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Effect of glucose (C6H12O6) addition on piezoelectric properties of sensor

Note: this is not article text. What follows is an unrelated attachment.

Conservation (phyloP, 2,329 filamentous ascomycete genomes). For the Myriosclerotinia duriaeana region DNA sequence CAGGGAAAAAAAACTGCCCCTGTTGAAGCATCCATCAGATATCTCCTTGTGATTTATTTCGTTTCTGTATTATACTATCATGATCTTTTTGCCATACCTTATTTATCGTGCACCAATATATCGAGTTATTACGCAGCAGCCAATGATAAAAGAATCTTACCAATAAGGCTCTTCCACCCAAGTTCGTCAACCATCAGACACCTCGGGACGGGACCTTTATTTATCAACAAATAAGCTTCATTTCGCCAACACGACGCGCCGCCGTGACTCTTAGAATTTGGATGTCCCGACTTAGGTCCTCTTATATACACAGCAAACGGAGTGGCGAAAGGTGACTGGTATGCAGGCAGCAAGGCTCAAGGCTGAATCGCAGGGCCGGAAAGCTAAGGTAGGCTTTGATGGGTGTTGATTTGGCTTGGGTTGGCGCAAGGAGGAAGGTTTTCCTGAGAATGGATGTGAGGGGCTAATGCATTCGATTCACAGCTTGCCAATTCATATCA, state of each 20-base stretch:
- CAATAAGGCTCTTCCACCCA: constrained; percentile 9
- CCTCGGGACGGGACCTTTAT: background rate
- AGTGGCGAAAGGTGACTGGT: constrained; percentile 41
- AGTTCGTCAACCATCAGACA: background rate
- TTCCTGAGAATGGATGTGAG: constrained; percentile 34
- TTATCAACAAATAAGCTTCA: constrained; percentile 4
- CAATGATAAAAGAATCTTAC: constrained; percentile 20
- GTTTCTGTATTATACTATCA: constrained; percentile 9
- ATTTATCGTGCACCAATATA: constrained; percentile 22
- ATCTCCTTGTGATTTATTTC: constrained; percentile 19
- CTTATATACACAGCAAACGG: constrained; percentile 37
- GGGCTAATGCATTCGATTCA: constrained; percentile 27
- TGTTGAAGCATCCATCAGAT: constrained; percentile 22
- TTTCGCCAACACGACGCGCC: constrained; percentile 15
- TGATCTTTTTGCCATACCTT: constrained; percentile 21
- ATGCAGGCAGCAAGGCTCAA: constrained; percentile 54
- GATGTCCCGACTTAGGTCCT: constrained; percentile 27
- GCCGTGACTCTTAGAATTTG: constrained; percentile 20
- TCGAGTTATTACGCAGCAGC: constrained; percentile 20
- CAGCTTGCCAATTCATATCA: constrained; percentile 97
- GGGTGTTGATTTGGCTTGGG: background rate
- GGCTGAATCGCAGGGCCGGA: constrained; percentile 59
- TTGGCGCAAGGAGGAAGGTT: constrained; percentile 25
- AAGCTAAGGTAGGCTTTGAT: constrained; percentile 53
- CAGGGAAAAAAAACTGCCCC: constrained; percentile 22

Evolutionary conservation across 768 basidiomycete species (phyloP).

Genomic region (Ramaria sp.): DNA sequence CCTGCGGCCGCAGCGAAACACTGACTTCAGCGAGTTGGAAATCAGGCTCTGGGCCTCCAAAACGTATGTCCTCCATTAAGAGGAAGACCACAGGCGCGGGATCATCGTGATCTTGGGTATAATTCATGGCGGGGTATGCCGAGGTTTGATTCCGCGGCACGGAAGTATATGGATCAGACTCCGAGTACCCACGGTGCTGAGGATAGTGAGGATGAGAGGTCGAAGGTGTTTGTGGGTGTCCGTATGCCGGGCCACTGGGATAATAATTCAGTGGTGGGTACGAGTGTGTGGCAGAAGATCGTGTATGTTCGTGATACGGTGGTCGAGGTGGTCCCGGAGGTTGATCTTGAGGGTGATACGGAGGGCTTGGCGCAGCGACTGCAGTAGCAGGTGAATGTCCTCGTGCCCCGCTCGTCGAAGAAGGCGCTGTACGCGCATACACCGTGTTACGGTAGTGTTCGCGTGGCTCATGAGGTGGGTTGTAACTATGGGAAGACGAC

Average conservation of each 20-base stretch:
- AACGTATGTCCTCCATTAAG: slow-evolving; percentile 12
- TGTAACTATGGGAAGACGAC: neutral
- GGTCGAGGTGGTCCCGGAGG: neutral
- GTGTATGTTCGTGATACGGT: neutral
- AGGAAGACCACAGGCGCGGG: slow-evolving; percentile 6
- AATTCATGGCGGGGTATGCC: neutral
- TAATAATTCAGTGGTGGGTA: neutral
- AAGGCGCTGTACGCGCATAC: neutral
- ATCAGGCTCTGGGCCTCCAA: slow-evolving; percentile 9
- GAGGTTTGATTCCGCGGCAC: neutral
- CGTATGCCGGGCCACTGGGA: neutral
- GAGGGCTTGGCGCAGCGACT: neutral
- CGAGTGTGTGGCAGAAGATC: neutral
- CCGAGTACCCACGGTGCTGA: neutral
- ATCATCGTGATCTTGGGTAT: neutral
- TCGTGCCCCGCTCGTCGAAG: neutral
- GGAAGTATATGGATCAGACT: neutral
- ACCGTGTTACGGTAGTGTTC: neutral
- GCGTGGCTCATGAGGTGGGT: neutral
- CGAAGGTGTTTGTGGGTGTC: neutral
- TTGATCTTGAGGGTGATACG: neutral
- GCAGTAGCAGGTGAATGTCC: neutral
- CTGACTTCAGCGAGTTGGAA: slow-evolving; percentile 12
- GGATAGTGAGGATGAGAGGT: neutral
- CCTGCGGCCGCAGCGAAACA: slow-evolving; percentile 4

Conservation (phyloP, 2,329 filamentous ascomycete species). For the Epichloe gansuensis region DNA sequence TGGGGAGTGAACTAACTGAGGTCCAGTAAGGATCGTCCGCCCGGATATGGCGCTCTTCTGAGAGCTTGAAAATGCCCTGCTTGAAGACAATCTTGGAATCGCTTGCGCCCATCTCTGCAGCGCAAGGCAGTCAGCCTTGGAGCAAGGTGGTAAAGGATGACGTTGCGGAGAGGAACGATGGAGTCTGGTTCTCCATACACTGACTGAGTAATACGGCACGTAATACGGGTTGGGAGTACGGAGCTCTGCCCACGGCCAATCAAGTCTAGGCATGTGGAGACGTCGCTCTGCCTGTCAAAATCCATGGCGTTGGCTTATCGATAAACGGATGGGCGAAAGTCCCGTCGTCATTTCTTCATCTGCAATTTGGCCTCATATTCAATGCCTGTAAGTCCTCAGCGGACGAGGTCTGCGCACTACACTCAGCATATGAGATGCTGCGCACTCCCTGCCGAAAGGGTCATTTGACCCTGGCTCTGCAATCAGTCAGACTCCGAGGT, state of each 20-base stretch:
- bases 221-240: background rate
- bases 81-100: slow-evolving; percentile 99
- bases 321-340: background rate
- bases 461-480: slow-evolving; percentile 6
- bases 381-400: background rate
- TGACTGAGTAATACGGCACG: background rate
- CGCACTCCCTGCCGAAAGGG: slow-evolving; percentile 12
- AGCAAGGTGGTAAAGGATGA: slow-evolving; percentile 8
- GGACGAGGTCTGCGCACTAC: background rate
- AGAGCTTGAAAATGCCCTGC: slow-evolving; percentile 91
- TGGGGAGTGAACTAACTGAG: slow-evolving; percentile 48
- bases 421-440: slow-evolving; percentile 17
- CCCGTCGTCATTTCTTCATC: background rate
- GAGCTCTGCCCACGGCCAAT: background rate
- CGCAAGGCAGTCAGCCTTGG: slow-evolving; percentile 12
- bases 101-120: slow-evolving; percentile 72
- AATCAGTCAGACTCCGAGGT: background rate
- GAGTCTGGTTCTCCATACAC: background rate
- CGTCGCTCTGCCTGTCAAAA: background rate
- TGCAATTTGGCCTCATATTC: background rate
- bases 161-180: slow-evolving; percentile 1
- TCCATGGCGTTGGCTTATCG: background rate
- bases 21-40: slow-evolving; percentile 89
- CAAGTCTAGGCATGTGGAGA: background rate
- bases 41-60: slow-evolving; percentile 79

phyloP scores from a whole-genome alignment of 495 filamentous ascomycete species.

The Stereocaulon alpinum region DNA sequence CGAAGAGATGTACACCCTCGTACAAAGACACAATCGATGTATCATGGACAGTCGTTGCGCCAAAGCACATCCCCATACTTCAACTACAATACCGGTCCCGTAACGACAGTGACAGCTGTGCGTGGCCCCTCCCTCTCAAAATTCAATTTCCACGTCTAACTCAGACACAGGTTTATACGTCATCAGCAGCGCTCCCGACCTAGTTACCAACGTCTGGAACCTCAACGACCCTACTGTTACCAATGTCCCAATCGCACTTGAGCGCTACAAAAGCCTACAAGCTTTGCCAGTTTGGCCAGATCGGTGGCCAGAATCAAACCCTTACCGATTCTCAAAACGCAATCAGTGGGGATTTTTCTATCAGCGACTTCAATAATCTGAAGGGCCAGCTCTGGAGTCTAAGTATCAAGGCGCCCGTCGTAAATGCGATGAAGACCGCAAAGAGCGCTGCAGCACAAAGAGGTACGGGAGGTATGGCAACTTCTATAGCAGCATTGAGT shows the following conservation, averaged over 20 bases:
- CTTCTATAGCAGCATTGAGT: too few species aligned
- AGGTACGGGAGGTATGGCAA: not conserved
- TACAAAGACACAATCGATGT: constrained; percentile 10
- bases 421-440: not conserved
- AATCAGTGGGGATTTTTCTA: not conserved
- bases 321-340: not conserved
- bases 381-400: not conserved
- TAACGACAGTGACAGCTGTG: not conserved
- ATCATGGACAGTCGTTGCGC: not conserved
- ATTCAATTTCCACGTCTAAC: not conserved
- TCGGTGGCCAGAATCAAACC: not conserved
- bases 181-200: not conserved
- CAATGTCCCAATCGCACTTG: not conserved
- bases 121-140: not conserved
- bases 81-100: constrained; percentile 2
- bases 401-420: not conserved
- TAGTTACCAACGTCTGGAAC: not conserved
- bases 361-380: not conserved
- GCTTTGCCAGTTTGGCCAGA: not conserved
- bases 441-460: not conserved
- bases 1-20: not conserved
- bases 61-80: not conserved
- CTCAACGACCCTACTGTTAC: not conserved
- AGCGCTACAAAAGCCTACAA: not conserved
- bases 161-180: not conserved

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https://www.eduzhai.net American Journal of Biomedical En gineer in g 2012, 2(6): 287-292 DOI: 10.5923/j.ajbe.20120206.08 Effect of Glucose(C6H12O6) Addition on PiezoelectricProperties for Sensor Application Ali Jasim Mohamme d Al-Jabiry*, Marwa Abdul Muhsien Hassan Department of physic, College of Science, Al-M ustansiriyah University, Baghdad, Iraq Abstract Effect of g lucose addition on piezoelectric sensing of water solution has been investigated with different percentages (0, 0.05, 0.1 and 0.15) wt. %. Sensing signals (piezoelectric) characterized and achieved by using transducer which transmits a mechanical waves towards the glucose solution cell, and then the receptor received the attenuated signals. The range of operating frequencies was (10 kHz - 50M Hz), the results of measurement which included record ing the resonance frequencies (in the first order) for all prepared samples. The results showed that the resonance frequency shifted to the higher values (fro m 5M Hz to 35M Hz) fo r glucose concentrations (from 0 to 1 wt. %) of water solution. Also the damping coefficient decreased (fro m 1.19 to 1.02) for the same range of g lucose concentrations. Keywords Glucose, Piezoelectric Propert ies, Resonance Frequency, Damp ing Coefficient, Water So lution 1. Introduction In 1880, Jacques and Pierre Curie discovered an unusual characteristic of certain crystalline minerals, when subjected to a mechanical force, the crystals became electrically polarized. Tension and compression generated voltages of opposite polarity, and in proportion to the applied force. Subsequently, the converse of this relat ionship was confirmed : if one of these voltage-generating crystals was exposed to an electric field it lengthened or shortened according to the polarity of the field, and in proportion to the strength of the field. These behaviours were labelled the piezoelectric effect and the inverse piezoelectric effect, respectively, fro m the Greek word piezein, mean ing to press or squeeze as shown in Figure (1)[1]. Piezoelectric behaviour in general can be man ifested in two ways ‘direct’ piezoelectric effect and ‘converse’ piezoelectric effect. Direct piezoelectric effect occurs when a piezoelectric material becomes electrically charged when subjected to a mechanica l stress. These devices can be used to detect strain, movement, force, pressure or vibration by developing appropriate electrical responses, as in the case of force and acoustic or ultrasonic sensors. Conve rs e pie zoe lect ric e f fect oc curs when the piezoelectric material becomes strained when placed in an electric field. This property can be used to generate strain, * Corresponding author: marwa_alganaby@yahoo.com (Marwa Abdul Muhsien Hassan) Published online at https://www.eduzhai.net Copyright © 2012 Scientific & Academic Publishing. All Rights Reserved movement, force, pressure or vibrat ion through the application of suitable electric field[2]. The piezoelectric effect is used in sensing applications, such as in force or displacement sensors. The inverse piezoelectric effect is used in actuation applications, such as in motors and devices that precisely control positioning, and in generating sonic and ultrasonic signals[1].The piezoelectric effect occurs when the charge balance within the crystal lattice of a materia l is disturbed. When there is no applied stress on the material, the positive and negative charges are evenly distributed so there is no potential difference. When the lattice is changed slightly, the charge imbalance creates a potential difference, often as high as several thousand volts. However, the current is ext remely small and only causes a small electric shock. The converse piezoelectric effect occurs when the electrostatic field created by an electrical current cause the atoms in the materia l to move slightly, whe re the materia l is heated under the application of a strong electric field. The heat allows the mo lecules to move more freely and the electric field forces all of the dipoles in the crystal to line up and face in nearly the same direction as shown in Figure (2)[3]. 1.1. Piezoelectric Characteristics Certain crystals possess a permanent electrical dipole because their canters of positive and negative charges are not at the canters of the unit cells. These unit cells are polarized[4]. Many materials change their dimensions in an electric field because the negative charges are pulled towards the positive electrode, and the positive charges are pulled towards the negative electrode as shown in Figure (3)[5]. 288 Ali Jasim M ohammed Al-Jabiry et al.: Effect of Glucose(C6H12O6) Addition on Piezoelectric Properties for Sensor Application Figure 1. Piezoelectric Phenomena Figure 2. Polarization of material to generate piezoelectric effect Figure 3. The charges pulled toward the opposite electrodes The pulling of the charges will increase the dipole length (d), this also increases the dipole mo ment (Qd), and the polarization (p), since the latter is the total of the dipole mo ment (ΣQd) per unit volu me (V)[6]: ???????? = ∑???????????????? /???????? (1) This sequence of effects provides the means of changing mechanica l energy into electrica l energy and vice versa. Because a piezoelectric is anisotropic, physical constants relate to both the direction of the applied mechanical or electric force and the directions perpendicular to the applied force. Consequently, each constant generally has two subscripts that indicate the directions of the t wo related quantities, such as stress and strain for elasticity. The direction of positive polarization usually is made to coincide with the Z-axis of a rectangular system of X, Y, and Z axis Figure (4). Direction X, Y, or Z is represented by the subscript 1, 2, or 3, respectively, and shear about one of this a xis is represented by the subscript 4, 5, or 6, respectively[1]. 1.2. Piezoelectric Coefficients Figure 4. Direction of force affecting a piezoelectric element Figure 5. The mechanism of piezoelectric application Piezoelectric transducers are widely used to generate ultrasonic waves in solids and also to detect such mechanical waves as shown in Figure (5) where the transducer on left is excited fro m an AC source and vibrates mechanically, these vibrations are coupled to the solid and generate elastic wave, when the waves reach the other end, they mechanically American Journal of Biomedical Engineer ing 2012, 2(6): 287-292 289 vibrate the transducer on the right, which convert the vibration to an electrica l signal[7]. 1.3. Characteristic Frequency ( fe ) The characteristic (fundamental) frequency (fe) will be considered as the oscillation of the particles on both surfaces of the block material of the thin film, when the two electrodes are contacted the particle swings outwards and inwards[8], while the central plate re ma ins constantly at rest. Hence a standing wave will be produced, and the characteristic frequency is related to the plate thickness as in relation: ???????? = ????????/2 = ???????????????? /2???????????????? (2) where ????????= The plate thickness, ????????????????= The velocity of sound. (tˊ =1/ f), (f) is the frequency, (ω = 2πf), (τ) is the resonance time. 1.5. Resonance Frequency (fo) When an unrestrained piezoelectric element is exposed to a high frequency alternating electric field, impedance minimu m, the planar or radial resonance frequency, coincides with the series resonance frequency, fs. At higher frequencies resonance, another impedance minimu m, the axial resonance frequency, is encountered. This frequency is characterized by the output amplitude as shown in Figure (7)[8]. 1.4. Damping Coefficient (δ) Damping is a material property, wh ich is very important to vibration control in engineering. The nu merical results of vibration and acoustical analysis are very sensitive to this parameter. Fo r the mechanical damping treat ment of structure is necessary to consider three parameters: damping; mass, and stiffness. These three parameters are needed to design and optimize piezoelectric transducers by using numerical modelling since all of them have some effect in piezoelectric transducer dynamic response. In addition, most part of systems that dissipate energy by vibration is non-linear. Therefo re, it is necessary to develop models of ideal damp ing with suitable appro ximation. The several types of damping are[9]: 1) Viscous damping, due to energy dissipation; 2) Structural damp ing, due to the material properties; 3) Friction damp ing, due to mechanical sliding between s u rfaces . The damp ing coefficient (δ) is the factor that the amp litude will be decreased fro m one oscillat ion to the next oscillation according to it as in the Figure (6)[8], and the damped amplitude is given by the relation[4]: Figure 7. Resonance curve of forced oscillation Up to the resonance frequency (fo) it increases to a maximu m, where the value depends on the damping coeffic ient. 1.6. Quality Factor (Q) To achieve ultra-h igh resonator sensitivity, high quality factor (Q-factor) is most desirable in resonator design and fabrication[10]. Under atmospheric pressure, air damping is the predominant mechanism for energy dissipation [11]. Air damping becomes less effective if p ressure goes down, and then it is easier to identify the effects of other energy dissipation mechanisms[12]. The Q can be defined as the ratio of the amplitude at resonance frequency to the static th ickn es s : Q= ΔXfo / ΔXstat (4) Also it is connected to the damping coefficient (δ) as in relation: Q=π / lnδ (5) The higher order modes achieve higher frequencies and the increase of resonance frequency will decrease the Q-factor[13]. 1.7. Bandwi dth (B) The bandwidth (B) is linked with, which represents 70% of the maximu m value of the resonance frequency, normally Figure 6. Decay of oscillation with damping coefficient δ it is calcu lated fro m the resonance curve, and then the characteristic frequency can be calculated by using the h(t) = Ao exp(−t/τ) sin (ω tˊ) (3) relation[8]: where: B = fe /???????? (6) (Ao ) is the amp litude at resonance, Where: 290 Ali Jasim M ohammed Al-Jabiry et al.: Effect of Glucose(C6H12O6) Addition on Piezoelectric Properties for Sensor Application fe : the characteristic frequency. Q: the quality factor. 2. Experimental Work addition, this varied can be due to a number of reasons, such as humidity, at mospheric pressure and mechanical loading. The effect of glucose addition on resonance frequency can be seen in Figure (10). The material used in this paper is glucose(C6H12O6) addition on water solution. The electronic balanced of accuracy 10-4 have been used to obtain a weight amount of glucose(C6H12O6) powder. The weight percentages of glucose(C6H12O6)powder are (0, 0.05, 0.1 and 0.15) wt. %. The effect of glucose(C6H12O6)addition on piezoelectric sensing of water solution was measured. The setting used in this paper include a standard two piezo-crystals(Model number: 3B12+9.0EAWC, Type: Piezoelectric Ceramics, Material: Piezoceramics, Metal type: Brass, Electrode form: (Thin) Diode, Connection terminal: Soldier wire or not, Parameter value: (D=12mm, T=0.15mm and f=9 kHz))located tightly on the copper foil as a diaphragm shown in Figure (8). Figure 10. The resonance frequency at different glucose addition The damp ing coefficient (δD)can be calculated using the relation (3), and it can be drawn for samples with different glucose addition as shown in Figure (11) (a, b, c and d)[4]. The damp ing coefficient (δD)of the water solution at different glucose addition were carried out fro m the graph and using the relation: δD = A1/A2 (10) Figure 8. Image of piezo-crystal used in this work The pressure (mechanical) signal was produced on the diaphragm using a function generator (B+K precision 3020) supplied an electrical signal of frequency in the range(1–100000) KHz. The pressure signal can be sensed by water solution and analyzed with the oscilloscope (KENWOOD 20 M Hz CS – 1021). h (t) 200 150 100 50 0 -50 0 -100 -150 -200 -250 -300 A1 δ=1.04 a A2 0.0002 0.0004 0.0006 0.0008 0.001 Time (sec) 3. Result and Discussion Amplitude (Ao) 1000 900 800 700 600 500 400 300 200 100 0 Water 0.05% 0.10% 0 10000 20000 30000 40000 50000 60000 Frequency (kHZ) Figure 9. The resonance frequency of water solution at different glucose (C6H12O6)addition (water, 0.05%, 0.1% and 0.15%) The resonance frequency can be determined by measuring the output voltage as a function of frequency as shown in Figure (9), we can observed that the resonance value varied fro m 10 kHz to 50 M Hz, by change the glucose (C6H12O6) h (t) h (t) 500 400 300 200 100 0 -100 0 -200 -300 400 200 0 0 -200 δ=1.19 A1 A2 0.0002 0.0004 0.0006 Time (sec) A1 A2 δ=1.08 0.0002 0.0004 0.0006 0.0008 0.0008 b 0.001 c 0.001 -400 -600 Time (sec) American Journal of Biomedical Engineer ing 2012, 2(6): 287-292 291 300 200 A1 δ=1.02 d A2 100 h (t) 0 -100 0 0.0002 0.0004 0.0006 0.0008 0.001 -200 -300 -400 -500 Time (sec) Figure 11. The relation between the time of resonance andthe damping for water solution at different glucose addition: a- water, b-0.05%, c-0.1% and d-0.15% 10 MHz 50 MHz Figure 13. The supplied frequencies (upper) and the sensing frequencies (lower) by the water solution at 0.05 wt.% glucose addition The shifting between the transmitted signal and that of water solution at different glucose addition are shown in Figures (12), (13), (14) and (15), it is clearly that the large shifting vanish with increasing the source frequency. The characteristic of frequency can be calculated by using the relation (6) depending on the band width and the quality factor and the result tabled in table (1). 200 kHz 500 kHz 200 kHz 500 kHz 10 MHz 50 MHz Figure 14. The supplied frequencies (upper) and the sensing frequencies (lower) by the water solution at 0.1 wt.%glucose addition 10 MHz 50 MHz Figure 12. The supplied frequencies (upper) and the sensing frequencies (lower) by the water solution 200 kHz 500 kHz 200 kHz 500 kHz 10 MHz 50 MHz Figure 15. The supplied frequencies (upper) and the sensing frequencies (lower) by the water solution at 0.15 wt.% glucose addition 292 Ali Jasim M ohammed Al-Jabiry et al.: Effect of Glucose(C6H12O6) Addition on Piezoelectric Properties for Sensor Application glucose addit ion 0% 0.05% 0.1% 0.15% fo (kHz) 4500 9000 30000 20000 Table (1). The result of piezoelectric properties Band width (kHz) B 355.62 514.69 653.97 586.81 Damping coeff. Δ 1.04 1.19 1.08 1.02 Quality factor Q 76.91 17.33 38.18 118.99 Surface Acoustic wave Velocity ×103 (m/s) 474.136 154.613 432.813 1210.39 Ch aract erist ic frequency fe (kHz) 27354.21 8920.141 24969.95 69829.86 The acoustic is travelling through the water solution with velocity depending on the material addition of the water solution and on the characteristic frequency, and then the velocity could be evaluated using the relation (2). The velocity values were recorded as a function of glucose addition as shown in Figure (16). percentages (0, 0.05, 0.1 and 0.15) wt. %. The results showed that the resonance frequency shifted to the higher values (fro m 5MHz to 35MHz) for g lucose concentrations (from 0 to 1 wt. %) of water solution. Also the damping coefficient decreased (fro m 1.19 to 1.02) for the same range of glucose co n centratio n s . Quality factor (Q) Figure 16. Ultrasound velocity as a function of glucose addition of water so lut ion The quality factor was esteemed be using the relation (5), as we observed the value of the quality decrease when the resonance frequency increase, the result was listed in table (1). The effect of glucose addition can be seen in Figure(17). 140 120 100 80 60 40 20 0 0 0.02 0.04 0.06 0.08 0.1 0.12 0.14 0.16 Glucose addition wt. % Figure 17. Effect of glucose addition on the quality factor 4. Conclusions In this paper, effect of glucose addition on piezoelectric sensing of water solution has been investigated with different REFERENCES [1] L. H. Van Vlack, "Elements of M aterial , Science and Engineering, fifth edition , Addison – Wesley Publishing Company, 355, 1987. [2] A. J. M ohammad , " Studying the Effect of M olarity on the Physical and Sensing Properties of Zinc Oxide Thin Films Prepared by Spray Pyrolysis Technique", Ph.D Thesis , University of Technology , Baghdad , Iraq , 2007. [3] S.O.Kasor "Principles of Electronic M aterials and Devices", second edition M c Grow Hill, chapter 7, 2002. [4] J.Lu, " High Quality Factor Silicon Cantilever Driven by PZT Actuator for Resonant Based M ass Detection", 2008. [5] J. Krautkrämer and Herbert Krautkrämer,"Ultrasonic Testing of M aterials" , Springer – Verlag, 1969 . [6] ABCM Symposium Series in M echatronics, 1, 271-279, 2004. [7] S. I. 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